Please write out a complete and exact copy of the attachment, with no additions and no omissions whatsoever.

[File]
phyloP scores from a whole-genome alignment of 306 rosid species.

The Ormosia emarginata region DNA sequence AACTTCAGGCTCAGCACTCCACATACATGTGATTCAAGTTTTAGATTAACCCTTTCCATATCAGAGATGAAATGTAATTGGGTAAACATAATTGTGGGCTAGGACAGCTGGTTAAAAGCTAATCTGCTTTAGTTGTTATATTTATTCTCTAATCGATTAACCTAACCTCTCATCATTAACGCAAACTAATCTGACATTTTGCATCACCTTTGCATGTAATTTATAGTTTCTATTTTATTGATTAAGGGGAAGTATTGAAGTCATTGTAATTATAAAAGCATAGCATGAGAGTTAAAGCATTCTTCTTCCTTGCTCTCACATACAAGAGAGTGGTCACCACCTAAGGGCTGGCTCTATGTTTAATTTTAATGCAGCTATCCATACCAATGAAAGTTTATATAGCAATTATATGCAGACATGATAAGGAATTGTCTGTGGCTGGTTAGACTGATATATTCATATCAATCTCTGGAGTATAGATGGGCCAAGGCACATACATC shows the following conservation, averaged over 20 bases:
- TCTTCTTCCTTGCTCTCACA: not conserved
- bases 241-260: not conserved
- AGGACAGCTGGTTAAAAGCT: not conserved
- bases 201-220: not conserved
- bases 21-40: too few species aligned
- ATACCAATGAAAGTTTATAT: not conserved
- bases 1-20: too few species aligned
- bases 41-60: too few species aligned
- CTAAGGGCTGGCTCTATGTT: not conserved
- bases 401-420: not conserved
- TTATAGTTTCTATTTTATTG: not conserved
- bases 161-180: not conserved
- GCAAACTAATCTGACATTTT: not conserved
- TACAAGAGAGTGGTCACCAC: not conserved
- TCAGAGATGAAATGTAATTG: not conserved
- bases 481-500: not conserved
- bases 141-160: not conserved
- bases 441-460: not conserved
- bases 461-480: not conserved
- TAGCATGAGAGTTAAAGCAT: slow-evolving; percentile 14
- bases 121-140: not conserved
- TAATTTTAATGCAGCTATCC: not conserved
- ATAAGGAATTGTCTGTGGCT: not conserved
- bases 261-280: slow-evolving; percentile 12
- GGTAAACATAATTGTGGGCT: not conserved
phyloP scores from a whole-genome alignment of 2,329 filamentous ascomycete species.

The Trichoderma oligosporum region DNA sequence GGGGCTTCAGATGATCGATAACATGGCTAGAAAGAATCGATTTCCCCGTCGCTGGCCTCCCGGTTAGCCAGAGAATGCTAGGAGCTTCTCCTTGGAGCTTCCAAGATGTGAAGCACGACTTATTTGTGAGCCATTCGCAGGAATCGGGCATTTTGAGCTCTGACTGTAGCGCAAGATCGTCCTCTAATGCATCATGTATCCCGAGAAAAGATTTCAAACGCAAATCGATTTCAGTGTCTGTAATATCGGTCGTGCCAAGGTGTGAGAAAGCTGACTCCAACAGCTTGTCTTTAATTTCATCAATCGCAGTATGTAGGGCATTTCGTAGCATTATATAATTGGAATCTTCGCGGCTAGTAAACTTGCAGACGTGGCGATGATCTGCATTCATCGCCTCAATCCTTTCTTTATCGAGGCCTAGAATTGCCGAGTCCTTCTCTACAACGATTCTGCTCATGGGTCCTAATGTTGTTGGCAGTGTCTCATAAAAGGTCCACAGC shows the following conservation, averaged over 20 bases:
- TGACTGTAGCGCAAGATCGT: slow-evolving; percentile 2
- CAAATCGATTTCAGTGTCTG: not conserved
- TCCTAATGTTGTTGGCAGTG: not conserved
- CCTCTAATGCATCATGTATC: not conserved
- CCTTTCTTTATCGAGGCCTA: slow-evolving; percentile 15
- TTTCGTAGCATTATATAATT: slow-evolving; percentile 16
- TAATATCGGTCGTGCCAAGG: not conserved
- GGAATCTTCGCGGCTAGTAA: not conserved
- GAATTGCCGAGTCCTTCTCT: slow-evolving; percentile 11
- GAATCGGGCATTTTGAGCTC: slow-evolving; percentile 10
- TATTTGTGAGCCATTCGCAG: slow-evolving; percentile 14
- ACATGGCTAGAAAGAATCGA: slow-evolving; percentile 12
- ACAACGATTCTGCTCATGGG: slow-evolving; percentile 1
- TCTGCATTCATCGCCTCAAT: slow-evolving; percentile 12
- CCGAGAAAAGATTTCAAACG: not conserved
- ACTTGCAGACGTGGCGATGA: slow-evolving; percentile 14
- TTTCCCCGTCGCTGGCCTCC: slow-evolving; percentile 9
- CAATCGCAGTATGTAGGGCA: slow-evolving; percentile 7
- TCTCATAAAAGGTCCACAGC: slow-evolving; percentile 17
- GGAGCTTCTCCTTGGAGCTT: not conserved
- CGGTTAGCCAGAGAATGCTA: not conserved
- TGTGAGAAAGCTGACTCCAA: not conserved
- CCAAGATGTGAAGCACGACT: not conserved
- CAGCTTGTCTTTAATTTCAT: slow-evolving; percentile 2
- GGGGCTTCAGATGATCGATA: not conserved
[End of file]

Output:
phyloP scores from a whole-genome alignment of 306 rosid species.

The Ormosia emarginata region DNA sequence AACTTCAGGCTCAGCACTCCACATACATGTGATTCAAGTTTTAGATTAACCCTTTCCATATCAGAGATGAAATGTAATTGGGTAAACATAATTGTGGGCTAGGACAGCTGGTTAAAAGCTAATCTGCTTTAGTTGTTATATTTATTCTCTAATCGATTAACCTAACCTCTCATCATTAACGCAAACTAATCTGACATTTTGCATCACCTTTGCATGTAATTTATAGTTTCTATTTTATTGATTAAGGGGAAGTATTGAAGTCATTGTAATTATAAAAGCATAGCATGAGAGTTAAAGCATTCTTCTTCCTTGCTCTCACATACAAGAGAGTGGTCACCACCTAAGGGCTGGCTCTATGTTTAATTTTAATGCAGCTATCCATACCAATGAAAGTTTATATAGCAATTATATGCAGACATGATAAGGAATTGTCTGTGGCTGGTTAGACTGATATATTCATATCAATCTCTGGAGTATAGATGGGCCAAGGCACATACATC shows the following conservation, averaged over 20 bases:
- TCTTCTTCCTTGCTCTCACA: not conserved
- bases 241-260: not conserved
- AGGACAGCTGGTTAAAAGCT: not conserved
- bases 201-220: not conserved
- bases 21-40: too few species aligned
- ATACCAATGAAAGTTTATAT: not conserved
- bases 1-20: too few species aligned
- bases 41-60: too few species aligned
- CTAAGGGCTGGCTCTATGTT: not conserved
- bases 401-420: not conserved
- TTATAGTTTCTATTTTATTG: not conserved
- bases 161-180: not conserved
- GCAAACTAATCTGACATTTT: not conserved
- TACAAGAGAGTGGTCACCAC: not conserved
- TCAGAGATGAAATGTAATTG: not conserved
- bases 481-500: not conserved
- bases 141-160: not conserved
- bases 441-460: not conserved
- bases 461-480: not conserved
- TAGCATGAGAGTTAAAGCAT: slow-evolving; percentile 14
- bases 121-140: not conserved
- TAATTTTAATGCAGCTATCC: not conserved
- ATAAGGAATTGTCTGTGGCT: not conserved
- bases 261-280: slow-evolving; percentile 12
- GGTAAACATAATTGTGGGCT: not conserved
phyloP scores from a whole-genome alignment of 2,329 filamentous ascomycete species.

The Trichoderma oligosporum region DNA sequence GGGGCTTCAGATGATCGATAACATGGCTAGAAAGAATCGATTTCCCCGTCGCTGGCCTCCCGGTTAGCCAGAGAATGCTAGGAGCTTCTCCTTGGAGCTTCCAAGATGTGAAGCACGACTTATTTGTGAGCCATTCGCAGGAATCGGGCATTTTGAGCTCTGACTGTAGCGCAAGATCGTCCTCTAATGCATCATGTATCCCGAGAAAAGATTTCAAACGCAAATCGATTTCAGTGTCTGTAATATCGGTCGTGCCAAGGTGTGAGAAAGCTGACTCCAACAGCTTGTCTTTAATTTCATCAATCGCAGTATGTAGGGCATTTCGTAGCATTATATAATTGGAATCTTCGCGGCTAGTAAACTTGCAGACGTGGCGATGATCTGCATTCATCGCCTCAATCCTTTCTTTATCGAGGCCTAGAATTGCCGAGTCCTTCTCTACAACGATTCTGCTCATGGGTCCTAATGTTGTTGGCAGTGTCTCATAAAAGGTCCACAGC shows the following conservation, averaged over 20 bases:
- TGACTGTAGCGCAAGATCGT: slow-evolving; percentile 2
- CAAATCGATTTCAGTGTCTG: not conserved
- TCCTAATGTTGTTGGCAGTG: not conserved
- CCTCTAATGCATCATGTATC: not conserved
- CCTTTCTTTATCGAGGCCTA: slow-evolving; percentile 15
- TTTCGTAGCATTATATAATT: slow-evolving; percentile 16
- TAATATCGGTCGTGCCAAGG: not conserved
- GGAATCTTCGCGGCTAGTAA: not conserved
- GAATTGCCGAGTCCTTCTCT: slow-evolving; percentile 11
- GAATCGGGCATTTTGAGCTC: slow-evolving; percentile 10
- TATTTGTGAGCCATTCGCAG: slow-evolving; percentile 14
- ACATGGCTAGAAAGAATCGA: slow-evolving; percentile 12
- ACAACGATTCTGCTCATGGG: slow-evolving; percentile 1
- TCTGCATTCATCGCCTCAAT: slow-evolving; percentile 12
- CCGAGAAAAGATTTCAAACG: not conserved
- ACTTGCAGACGTGGCGATGA: slow-evolving; percentile 14
- TTTCCCCGTCGCTGGCCTCC: slow-evolving; percentile 9
- CAATCGCAGTATGTAGGGCA: slow-evolving; percentile 7
- TCTCATAAAAGGTCCACAGC: slow-evolving; percentile 17
- GGAGCTTCTCCTTGGAGCTT: not conserved
- CGGTTAGCCAGAGAATGCTA: not conserved
- TGTGAGAAAGCTGACTCCAA: not conserved
- CCAAGATGTGAAGCACGACT: not conserved
- CAGCTTGTCTTTAATTTCAT: slow-evolving; percentile 2
- GGGGCTTCAGATGATCGATA: not conserved